for ISKCON News on June 22, 2012
The number and quality of the singers was impressive, even for seasoned kirtan-goers.
New Vrindavan, the ISKCON farm community in the foothills of West Virginia, USA, hosted its sixth 24 hour kirtan over the weekend of the 16th June. Organised by Mantrology, a cutting edge music organisation, this twice-yearly festival gave participants the opportunity to chant with some of the most gifted mantra musicians in the world.
The festival, attended by over 700 people, offered participants the unique opportunity to deeply dive into the essence of mantra. The maha-mantra, which is said to contain within it all other mantras, was chanted for a full 24 hours, without break.
Mantralogy co-founder, Keli Lalita Reddy, commenting on the festival said, “For me 24 hour kirtan is one of the greatest days of the year… In the wee hours of the night, after many hours of chanting has passed, I felt as though layers of ego and self-judgement were being systematically and delicately stripped away by the transcendental sound.”
Jaya Krsna Dasa, New Vrindavan’s community president, commented, “Having so many visitors to the festival has created such a tremendous atmosphere. I have never seen our car park so full!”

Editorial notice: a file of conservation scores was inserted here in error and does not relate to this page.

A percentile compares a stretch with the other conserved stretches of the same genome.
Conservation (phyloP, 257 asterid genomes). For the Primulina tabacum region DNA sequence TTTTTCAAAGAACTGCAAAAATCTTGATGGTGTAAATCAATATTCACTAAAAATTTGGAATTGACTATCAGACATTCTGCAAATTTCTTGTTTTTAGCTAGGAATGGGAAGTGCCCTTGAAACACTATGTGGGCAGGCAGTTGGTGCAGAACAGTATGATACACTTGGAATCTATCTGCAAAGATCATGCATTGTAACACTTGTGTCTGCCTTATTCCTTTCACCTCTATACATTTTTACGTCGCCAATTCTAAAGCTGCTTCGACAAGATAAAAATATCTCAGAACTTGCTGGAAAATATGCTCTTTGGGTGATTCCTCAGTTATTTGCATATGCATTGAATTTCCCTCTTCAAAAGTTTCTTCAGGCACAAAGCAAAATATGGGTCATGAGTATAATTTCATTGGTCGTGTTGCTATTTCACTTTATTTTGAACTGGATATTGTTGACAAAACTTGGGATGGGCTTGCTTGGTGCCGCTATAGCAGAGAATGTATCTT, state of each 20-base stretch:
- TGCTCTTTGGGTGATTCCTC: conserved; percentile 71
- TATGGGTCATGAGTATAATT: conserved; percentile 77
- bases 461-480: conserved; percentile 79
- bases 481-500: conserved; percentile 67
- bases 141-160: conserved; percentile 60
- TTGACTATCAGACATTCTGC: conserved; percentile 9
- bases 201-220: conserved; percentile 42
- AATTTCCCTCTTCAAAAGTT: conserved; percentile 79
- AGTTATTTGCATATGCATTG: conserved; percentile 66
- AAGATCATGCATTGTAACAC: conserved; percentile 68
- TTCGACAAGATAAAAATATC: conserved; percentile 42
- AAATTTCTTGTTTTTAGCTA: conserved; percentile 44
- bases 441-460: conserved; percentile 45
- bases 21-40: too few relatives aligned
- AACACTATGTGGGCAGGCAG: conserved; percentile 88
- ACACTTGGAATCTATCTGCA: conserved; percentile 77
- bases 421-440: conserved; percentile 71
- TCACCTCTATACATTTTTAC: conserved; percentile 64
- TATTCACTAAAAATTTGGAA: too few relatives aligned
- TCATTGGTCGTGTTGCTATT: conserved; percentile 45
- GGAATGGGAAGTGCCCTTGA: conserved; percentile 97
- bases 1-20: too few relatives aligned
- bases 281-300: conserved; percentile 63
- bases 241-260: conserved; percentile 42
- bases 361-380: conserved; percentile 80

As a prelude to the 24 hour kirtan, festivities began on Friday evening with melodious kirtans and a swan boat festival on the lake near the temple building. The organisers were delighted to again have their long-serving cook, Shanka Dasa, visit from Alachua to take charge of preparing delicious prasadam (sacred vegetarian food) for the guests.
Inaugurating the 24 hour kirtan on Saturday morning, Radhanath Swami, author of the book The Journey Home, gave the morning lecture describing the benefits of chanting Hare Krishna in kirtan.
At 11AM Madhava Dasa, the acclaimed kirtan leader who spent years in Vrindavana, India, as part of the Krishna-Balarama Temple’s 24 hour kirtan party, opened the chanting with a 90 minute session. Bada Hari Dasa, a disciple of Srila Prabhupada and a professionally trained devotee musician known for his inspiring and soulful chants, then led the singing.
The number and quality of the singers was impressive, even for seasoned kirtan-goers. A special feature of the festival were the number of youngsters, early teenagers and younger, who led some sessions of the chanting.
To inspire everyone to either stay through the late hours of the night, or start their chanting early in the morning, Madhava again took up the lead at 4 AM. Agnideva Dasa, a long-standing kirtan leader, sang for the last session.
The kirtans were both meditative and rousing, with plenty of space both for those who wanted to simply sit and meditate and those that wanted to use their abundant energies to dance for the pleasure of the Lord.
The festival was broadcast live around the world via webcam. The recordings will be available for free download at www.mantralogy.com/24.
The next 24 hour kirtan at New Vrindavan will be on 13–14 October, 2012.